Fresh beets will stay fresh for two or three weeks if you just cut off the leaves from the roots, and then pop them into a sealed plastic bag. Afterward, just throw the bag into the crisper drawer of your bridge, and voilà!
It goes without saying that there’s a tiny bit more nuance to the process of storing beets than could be put into a single paragraph of text, though. For example, you’ll need to know precisely where to cut the leaves off the root. That’s where we come in with this nice and neat guide, though.
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How to Store Beets Properly?
If you don’t want your beets to skip a beat (sorry) and lose their trademark crispness before you have the chance to munch on them, your best option will probably be to have a root cellar to store them in. Don’t fret, though, because a fridge will do the trick in a pinch, too.
What’s particularly curious about beets is that they don’t keep well if you keep them entirely intact. If you’ve ever tried to store beets for weeks at a time beforehand, but they always turned mushy and soft after just a little while, we’ll let you in on a little secret: it’s the leaves that are messing things up for you!
A beetroot’s leaves are often the main cause of early expiration, because they greatly accelerate the rate at which beets rot. With that in mind, you’re going to want to chop the greens off the root, leaving about 2 inches (5 centimeters) of red stem attached.
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Afterward, you can toss the roots into any kind of plastic bag (like this) or sealed container (like this one) and set it down into your fridge’s crisper drawer for safe-keeping. That will keep your beetroots fresh for several weeks at a time, easily.
How to Store Beets in a Root Cellar?
Of course, if you’ve got a root cellar, you can forego the fridge method and bury your beetroots – again, without the greens – in a bucket filled with slightly damp sand. Take extra care to make sure that your beets aren’t touching one another, as this will basically invalidate the whole sand bucket setup you’ve got going.
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When the bucket is all good and ready, put a lid on it, but leave it somewhat loose. This will help maintain a stable level of moisture in the sand, while still allowing for enough air circulation to prevent the mold from growing.
Note that sawdust or peat moss can be used instead of sand, if you have either of these more readily available.
By doing all of this, you’ll easily add extra weeks to your beets’ original shelf-life. If you were hoping for a long-term storage solution, a root cellar will essentially be your best option of all, short of using a freezer.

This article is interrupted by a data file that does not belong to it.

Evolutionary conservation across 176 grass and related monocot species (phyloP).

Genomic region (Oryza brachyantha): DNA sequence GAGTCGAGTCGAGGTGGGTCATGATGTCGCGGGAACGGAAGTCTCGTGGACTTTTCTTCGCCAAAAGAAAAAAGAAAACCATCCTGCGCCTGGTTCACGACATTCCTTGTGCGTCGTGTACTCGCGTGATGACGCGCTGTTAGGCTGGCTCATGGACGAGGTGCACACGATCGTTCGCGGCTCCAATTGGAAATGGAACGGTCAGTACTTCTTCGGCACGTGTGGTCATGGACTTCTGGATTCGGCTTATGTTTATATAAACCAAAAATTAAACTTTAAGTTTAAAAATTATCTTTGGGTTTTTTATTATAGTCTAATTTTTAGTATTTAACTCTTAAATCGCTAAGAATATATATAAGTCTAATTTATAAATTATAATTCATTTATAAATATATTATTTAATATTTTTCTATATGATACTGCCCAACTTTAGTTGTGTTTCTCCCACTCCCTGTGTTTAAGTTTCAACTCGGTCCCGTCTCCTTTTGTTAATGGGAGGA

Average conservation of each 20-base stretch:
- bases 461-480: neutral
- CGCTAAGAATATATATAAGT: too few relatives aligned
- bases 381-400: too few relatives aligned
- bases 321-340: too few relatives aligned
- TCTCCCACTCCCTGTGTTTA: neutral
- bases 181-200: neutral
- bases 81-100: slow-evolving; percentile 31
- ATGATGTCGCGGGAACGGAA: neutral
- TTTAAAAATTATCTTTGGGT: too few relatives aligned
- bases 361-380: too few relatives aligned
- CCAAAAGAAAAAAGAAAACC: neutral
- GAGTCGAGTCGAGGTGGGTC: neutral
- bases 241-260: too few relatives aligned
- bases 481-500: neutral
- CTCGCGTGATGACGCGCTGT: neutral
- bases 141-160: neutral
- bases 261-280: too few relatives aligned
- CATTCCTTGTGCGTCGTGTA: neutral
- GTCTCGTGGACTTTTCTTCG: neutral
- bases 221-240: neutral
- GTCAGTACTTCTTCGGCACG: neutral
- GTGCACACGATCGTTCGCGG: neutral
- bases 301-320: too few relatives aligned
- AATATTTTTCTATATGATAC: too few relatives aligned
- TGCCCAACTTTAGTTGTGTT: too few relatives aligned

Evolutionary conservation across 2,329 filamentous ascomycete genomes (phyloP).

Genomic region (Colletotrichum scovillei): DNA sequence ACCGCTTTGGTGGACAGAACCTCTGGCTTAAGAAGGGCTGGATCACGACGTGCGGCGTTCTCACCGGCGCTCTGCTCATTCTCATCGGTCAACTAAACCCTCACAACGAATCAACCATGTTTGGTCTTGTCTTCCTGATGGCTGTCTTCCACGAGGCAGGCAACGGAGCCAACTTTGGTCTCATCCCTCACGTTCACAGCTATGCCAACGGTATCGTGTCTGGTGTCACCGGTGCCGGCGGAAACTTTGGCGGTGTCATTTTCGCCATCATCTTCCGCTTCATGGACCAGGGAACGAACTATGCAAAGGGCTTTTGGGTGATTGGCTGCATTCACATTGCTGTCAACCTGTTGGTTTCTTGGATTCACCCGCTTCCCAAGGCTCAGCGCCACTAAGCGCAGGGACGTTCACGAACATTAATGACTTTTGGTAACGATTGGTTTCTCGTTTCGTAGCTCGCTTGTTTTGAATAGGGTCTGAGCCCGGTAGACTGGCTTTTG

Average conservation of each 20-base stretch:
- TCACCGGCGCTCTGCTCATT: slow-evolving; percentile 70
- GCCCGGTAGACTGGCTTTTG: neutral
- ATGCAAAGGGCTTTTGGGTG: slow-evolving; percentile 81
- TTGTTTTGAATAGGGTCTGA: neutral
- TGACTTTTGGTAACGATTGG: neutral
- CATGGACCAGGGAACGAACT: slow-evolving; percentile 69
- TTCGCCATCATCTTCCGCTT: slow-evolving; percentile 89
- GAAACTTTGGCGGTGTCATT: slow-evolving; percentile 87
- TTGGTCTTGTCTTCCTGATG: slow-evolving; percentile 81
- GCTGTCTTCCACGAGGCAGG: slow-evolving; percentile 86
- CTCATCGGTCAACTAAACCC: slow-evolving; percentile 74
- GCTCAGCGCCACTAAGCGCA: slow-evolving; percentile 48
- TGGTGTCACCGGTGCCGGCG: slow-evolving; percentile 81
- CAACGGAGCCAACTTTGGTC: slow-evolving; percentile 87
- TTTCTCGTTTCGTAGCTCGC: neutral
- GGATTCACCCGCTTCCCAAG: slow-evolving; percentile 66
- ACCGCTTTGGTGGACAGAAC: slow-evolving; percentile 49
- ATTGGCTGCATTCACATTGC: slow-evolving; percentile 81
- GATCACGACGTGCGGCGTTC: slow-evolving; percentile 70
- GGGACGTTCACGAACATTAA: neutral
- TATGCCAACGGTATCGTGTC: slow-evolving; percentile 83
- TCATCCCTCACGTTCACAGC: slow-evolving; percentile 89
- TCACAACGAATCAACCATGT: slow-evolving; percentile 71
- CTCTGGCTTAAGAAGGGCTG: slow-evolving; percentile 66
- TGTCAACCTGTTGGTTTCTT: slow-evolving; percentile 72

Can I Freeze the Beets?
Naturally, beets can also be frozen for long-term safe-keeping, though you’ll need to cook the roots first. Raw beets are extremely susceptible to chilling injuries, but as long as you properly cook them before freezing, there shouldn’t be any real issues with storage.
If you’re cooking beetroots for freezing, prepare a large pot of boiling water, thoroughly salted. When the pot begins to boil, put in your batch of roots. Again, cut the leaves off as described above. You’re going to want to cook the roots for about half an hour until they’re fork-tender, much like potatoes would be.
After the beets are properly cooked, let them cool off. You can hasten the cooling by giving them a nice icy bath if you’re in a rush. When that’s all done, chop up the roots, pack them into plastic bags or containers, and store them in your freezer. Easy enough!
How Long Can Beets be Safely Stored?
If you keep your beets in the fridge, and with all the tips we’ve mentioned above in mind, then you’ll get about three to four weeks of shelf-life out of them.
By keeping your beets in a bucket of moist sand in a root cellar, you’ll extend that for months, with the upper limit sitting at around three months’ time.
Finally, cooking and freezing the beetroots in pieces and/or slices will allow you to keep them for up to a year without losing any of their original zest. Beets are a great choice if you’re looking for a versatile veggie that’ll stay edible for a very long time.
How to Tell if My Beets Have Expired?
If improperly stored, beets will eventually rot, but the first sign of them going bad will be if they’re suddenly soft and mushy. At that point, and if you’re hoping to still use them for something, you’ll have an additional day or two to get it done.
Though, keep in mind that beetroots won’t exactly be delicious at that point. Expect them to be significantly more bitter and drier than fresh beets are. Still perfectly edible, however!
Generally, beets should not be limp, soft, or mushy. As soon as you notice these signs, you should know that they’re about to go bad, and that you really should use them up as soon as possible.
Beet Storage Mistakes: Don’t Make ‘Em!
As with many other fruits and veggies, washing beetroots before you’re ready to actually do something with them is a major no-no. As soon as you wash them, you’ve shortened their shelf-life by a fair bit, so postpone doing so as much as possible. Unless, of course, you’re preparing the roots for freezing.
Further – and we cannot stress this enough – it is crucial that you cut the greens off the roots for safe-keeping. You can still use the leaves for a salad or some such, but keeping them intact is a sure-fire way to have your beetroots expire way sooner than they otherwise would’ve.
Are Your Storing Your Beets Correctly?
All in all, beets aren’t a particularly difficult root vegetable to work with. As our guides usually show, though, it pays off to know a few tricks about veggie storage here and there.